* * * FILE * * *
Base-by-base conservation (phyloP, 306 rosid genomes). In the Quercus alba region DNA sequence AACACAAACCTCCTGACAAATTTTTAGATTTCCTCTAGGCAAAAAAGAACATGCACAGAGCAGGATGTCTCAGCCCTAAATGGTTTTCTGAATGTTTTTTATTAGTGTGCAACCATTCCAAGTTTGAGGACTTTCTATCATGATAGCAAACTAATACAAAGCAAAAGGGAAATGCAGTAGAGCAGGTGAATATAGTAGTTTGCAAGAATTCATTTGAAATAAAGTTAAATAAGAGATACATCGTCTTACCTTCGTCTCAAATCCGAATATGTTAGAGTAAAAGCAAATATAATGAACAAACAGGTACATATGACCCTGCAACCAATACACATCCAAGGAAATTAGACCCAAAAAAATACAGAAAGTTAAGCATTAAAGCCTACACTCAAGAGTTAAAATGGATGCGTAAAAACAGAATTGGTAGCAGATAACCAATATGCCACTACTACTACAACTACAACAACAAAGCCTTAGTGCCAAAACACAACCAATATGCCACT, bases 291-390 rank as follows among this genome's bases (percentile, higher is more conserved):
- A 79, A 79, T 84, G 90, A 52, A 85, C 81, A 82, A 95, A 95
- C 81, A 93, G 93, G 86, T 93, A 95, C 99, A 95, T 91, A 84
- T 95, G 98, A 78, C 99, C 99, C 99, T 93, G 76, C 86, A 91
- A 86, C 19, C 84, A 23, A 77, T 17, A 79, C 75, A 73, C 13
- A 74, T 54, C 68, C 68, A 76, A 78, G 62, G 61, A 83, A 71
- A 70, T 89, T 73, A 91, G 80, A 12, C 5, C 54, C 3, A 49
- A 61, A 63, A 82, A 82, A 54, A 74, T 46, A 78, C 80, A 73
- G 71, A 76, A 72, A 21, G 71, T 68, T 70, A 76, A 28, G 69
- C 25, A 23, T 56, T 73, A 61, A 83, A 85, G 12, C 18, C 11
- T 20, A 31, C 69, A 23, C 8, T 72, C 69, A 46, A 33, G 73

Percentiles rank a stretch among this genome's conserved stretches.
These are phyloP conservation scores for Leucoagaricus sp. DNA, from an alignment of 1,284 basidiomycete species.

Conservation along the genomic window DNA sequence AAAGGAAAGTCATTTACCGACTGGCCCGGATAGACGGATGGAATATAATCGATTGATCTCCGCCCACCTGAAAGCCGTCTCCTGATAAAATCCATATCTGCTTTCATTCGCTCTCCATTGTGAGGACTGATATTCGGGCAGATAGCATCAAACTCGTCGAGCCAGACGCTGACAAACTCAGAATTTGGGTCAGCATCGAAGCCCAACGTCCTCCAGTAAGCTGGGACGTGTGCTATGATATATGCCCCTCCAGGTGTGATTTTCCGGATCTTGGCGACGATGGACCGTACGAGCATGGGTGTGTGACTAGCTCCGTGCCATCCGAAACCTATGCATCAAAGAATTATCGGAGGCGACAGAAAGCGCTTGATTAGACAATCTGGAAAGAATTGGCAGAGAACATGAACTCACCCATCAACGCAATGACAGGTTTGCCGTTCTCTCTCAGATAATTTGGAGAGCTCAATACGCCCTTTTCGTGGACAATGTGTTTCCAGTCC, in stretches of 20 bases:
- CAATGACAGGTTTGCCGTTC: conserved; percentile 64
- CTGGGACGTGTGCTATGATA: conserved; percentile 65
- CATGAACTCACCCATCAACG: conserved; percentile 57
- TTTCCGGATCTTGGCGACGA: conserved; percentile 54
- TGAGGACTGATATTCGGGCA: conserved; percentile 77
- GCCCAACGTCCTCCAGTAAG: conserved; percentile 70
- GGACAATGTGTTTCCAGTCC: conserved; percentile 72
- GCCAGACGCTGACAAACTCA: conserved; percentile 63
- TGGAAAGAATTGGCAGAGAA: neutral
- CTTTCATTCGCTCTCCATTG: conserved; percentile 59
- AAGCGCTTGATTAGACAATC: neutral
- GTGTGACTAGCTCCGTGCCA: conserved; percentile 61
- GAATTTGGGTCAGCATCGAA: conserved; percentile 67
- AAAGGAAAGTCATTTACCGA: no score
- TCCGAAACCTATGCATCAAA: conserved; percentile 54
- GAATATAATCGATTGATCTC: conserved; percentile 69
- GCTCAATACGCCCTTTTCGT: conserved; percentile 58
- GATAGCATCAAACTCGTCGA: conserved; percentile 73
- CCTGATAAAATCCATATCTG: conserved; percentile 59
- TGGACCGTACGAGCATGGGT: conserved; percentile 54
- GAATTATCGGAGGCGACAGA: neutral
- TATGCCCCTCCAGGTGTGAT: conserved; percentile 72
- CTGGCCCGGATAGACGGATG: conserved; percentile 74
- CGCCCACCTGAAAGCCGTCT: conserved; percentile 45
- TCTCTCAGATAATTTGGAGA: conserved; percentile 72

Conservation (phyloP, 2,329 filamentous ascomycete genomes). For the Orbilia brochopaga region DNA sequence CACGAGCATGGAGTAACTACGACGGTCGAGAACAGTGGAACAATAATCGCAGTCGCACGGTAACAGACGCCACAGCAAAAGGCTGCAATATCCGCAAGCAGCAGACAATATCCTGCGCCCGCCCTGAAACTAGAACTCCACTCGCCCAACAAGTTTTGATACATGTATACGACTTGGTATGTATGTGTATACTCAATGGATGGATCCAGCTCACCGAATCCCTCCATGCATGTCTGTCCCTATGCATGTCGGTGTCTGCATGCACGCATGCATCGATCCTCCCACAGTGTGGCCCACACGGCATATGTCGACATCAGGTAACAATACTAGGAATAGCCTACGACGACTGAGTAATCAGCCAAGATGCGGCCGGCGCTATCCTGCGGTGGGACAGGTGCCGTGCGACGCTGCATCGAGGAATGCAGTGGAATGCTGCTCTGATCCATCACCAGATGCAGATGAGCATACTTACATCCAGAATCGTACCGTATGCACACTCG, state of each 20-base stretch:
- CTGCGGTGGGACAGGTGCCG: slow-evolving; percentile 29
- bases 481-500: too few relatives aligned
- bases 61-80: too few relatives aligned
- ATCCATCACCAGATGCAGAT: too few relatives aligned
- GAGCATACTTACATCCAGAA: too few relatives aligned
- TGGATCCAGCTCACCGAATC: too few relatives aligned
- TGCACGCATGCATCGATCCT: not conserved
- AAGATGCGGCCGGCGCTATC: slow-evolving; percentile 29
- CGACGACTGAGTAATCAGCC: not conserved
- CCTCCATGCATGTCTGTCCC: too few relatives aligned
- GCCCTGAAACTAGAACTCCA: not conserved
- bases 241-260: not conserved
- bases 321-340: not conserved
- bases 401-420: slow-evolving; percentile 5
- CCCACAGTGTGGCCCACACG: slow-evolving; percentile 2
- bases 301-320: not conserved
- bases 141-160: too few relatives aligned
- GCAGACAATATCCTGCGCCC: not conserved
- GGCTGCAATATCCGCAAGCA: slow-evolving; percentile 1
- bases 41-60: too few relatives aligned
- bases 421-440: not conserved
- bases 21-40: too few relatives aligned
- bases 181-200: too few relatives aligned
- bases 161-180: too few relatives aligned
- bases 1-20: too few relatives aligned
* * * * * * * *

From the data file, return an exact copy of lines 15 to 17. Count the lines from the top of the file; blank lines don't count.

- CAATGACAGGTTTGCCGTTC: conserved; percentile 64
- CTGGGACGTGTGCTATGATA: conserved; percentile 65
- CATGAACTCACCCATCAACG: conserved; percentile 57